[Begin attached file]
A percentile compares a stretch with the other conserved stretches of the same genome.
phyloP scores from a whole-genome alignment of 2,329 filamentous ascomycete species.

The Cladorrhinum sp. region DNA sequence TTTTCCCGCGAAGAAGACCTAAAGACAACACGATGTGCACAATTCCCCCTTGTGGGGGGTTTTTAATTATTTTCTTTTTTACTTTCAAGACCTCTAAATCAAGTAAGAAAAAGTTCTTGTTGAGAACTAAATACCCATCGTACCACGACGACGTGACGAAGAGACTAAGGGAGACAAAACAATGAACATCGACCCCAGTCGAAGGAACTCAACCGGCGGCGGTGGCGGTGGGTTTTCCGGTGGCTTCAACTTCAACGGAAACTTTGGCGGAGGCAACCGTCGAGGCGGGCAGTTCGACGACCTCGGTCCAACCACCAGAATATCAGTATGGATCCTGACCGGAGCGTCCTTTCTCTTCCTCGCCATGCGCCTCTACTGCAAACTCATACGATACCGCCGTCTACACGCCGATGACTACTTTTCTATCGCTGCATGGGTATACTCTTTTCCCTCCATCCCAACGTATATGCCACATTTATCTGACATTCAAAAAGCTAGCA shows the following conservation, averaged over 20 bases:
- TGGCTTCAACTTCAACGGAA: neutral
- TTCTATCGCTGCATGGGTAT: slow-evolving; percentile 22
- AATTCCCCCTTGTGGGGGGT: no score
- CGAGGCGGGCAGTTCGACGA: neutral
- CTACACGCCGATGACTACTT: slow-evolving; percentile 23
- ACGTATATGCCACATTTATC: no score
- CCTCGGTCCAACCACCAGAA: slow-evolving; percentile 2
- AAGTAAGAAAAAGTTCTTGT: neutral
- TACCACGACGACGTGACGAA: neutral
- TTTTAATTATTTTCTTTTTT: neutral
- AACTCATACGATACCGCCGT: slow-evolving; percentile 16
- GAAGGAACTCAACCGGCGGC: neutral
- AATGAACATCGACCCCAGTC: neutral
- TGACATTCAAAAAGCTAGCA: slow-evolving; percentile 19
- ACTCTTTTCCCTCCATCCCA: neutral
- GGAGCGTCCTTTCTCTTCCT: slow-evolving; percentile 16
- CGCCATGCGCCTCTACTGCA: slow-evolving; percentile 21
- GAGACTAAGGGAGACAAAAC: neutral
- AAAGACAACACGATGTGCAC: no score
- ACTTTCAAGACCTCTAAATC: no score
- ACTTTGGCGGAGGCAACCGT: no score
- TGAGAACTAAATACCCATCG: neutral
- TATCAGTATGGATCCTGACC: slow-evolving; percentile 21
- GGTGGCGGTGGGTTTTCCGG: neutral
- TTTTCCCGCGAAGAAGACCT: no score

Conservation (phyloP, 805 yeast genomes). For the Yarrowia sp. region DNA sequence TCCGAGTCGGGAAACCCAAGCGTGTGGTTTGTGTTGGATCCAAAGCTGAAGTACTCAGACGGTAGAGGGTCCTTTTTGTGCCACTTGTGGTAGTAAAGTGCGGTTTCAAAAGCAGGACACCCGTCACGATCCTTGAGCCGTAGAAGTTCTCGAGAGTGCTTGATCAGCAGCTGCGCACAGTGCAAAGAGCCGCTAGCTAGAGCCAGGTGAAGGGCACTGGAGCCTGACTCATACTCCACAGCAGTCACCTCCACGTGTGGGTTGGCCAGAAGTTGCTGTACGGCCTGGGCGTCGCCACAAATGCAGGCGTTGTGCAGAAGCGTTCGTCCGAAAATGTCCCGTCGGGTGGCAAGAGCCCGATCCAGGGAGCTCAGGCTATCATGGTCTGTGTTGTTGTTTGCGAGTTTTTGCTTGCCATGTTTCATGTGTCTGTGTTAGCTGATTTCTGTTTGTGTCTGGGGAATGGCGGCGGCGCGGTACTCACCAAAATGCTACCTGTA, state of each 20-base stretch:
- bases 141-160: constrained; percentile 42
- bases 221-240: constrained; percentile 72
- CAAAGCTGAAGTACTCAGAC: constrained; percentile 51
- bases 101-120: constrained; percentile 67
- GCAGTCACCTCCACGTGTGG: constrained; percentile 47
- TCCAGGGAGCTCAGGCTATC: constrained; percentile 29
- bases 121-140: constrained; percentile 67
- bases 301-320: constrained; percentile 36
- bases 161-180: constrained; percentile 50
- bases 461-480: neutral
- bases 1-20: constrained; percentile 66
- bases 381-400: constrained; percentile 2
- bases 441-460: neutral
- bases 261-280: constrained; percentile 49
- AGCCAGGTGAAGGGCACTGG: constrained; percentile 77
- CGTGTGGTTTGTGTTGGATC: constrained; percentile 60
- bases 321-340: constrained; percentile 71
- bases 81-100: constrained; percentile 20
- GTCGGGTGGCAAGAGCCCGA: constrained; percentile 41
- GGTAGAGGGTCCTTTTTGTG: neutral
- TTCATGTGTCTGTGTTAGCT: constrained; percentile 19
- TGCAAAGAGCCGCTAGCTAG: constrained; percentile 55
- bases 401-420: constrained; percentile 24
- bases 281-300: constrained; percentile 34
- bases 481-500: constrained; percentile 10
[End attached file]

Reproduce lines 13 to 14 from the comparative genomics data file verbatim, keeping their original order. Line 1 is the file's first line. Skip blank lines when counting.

- TTTTAATTATTTTCTTTTTT: neutral
- AACTCATACGATACCGCCGT: slow-evolving; percentile 16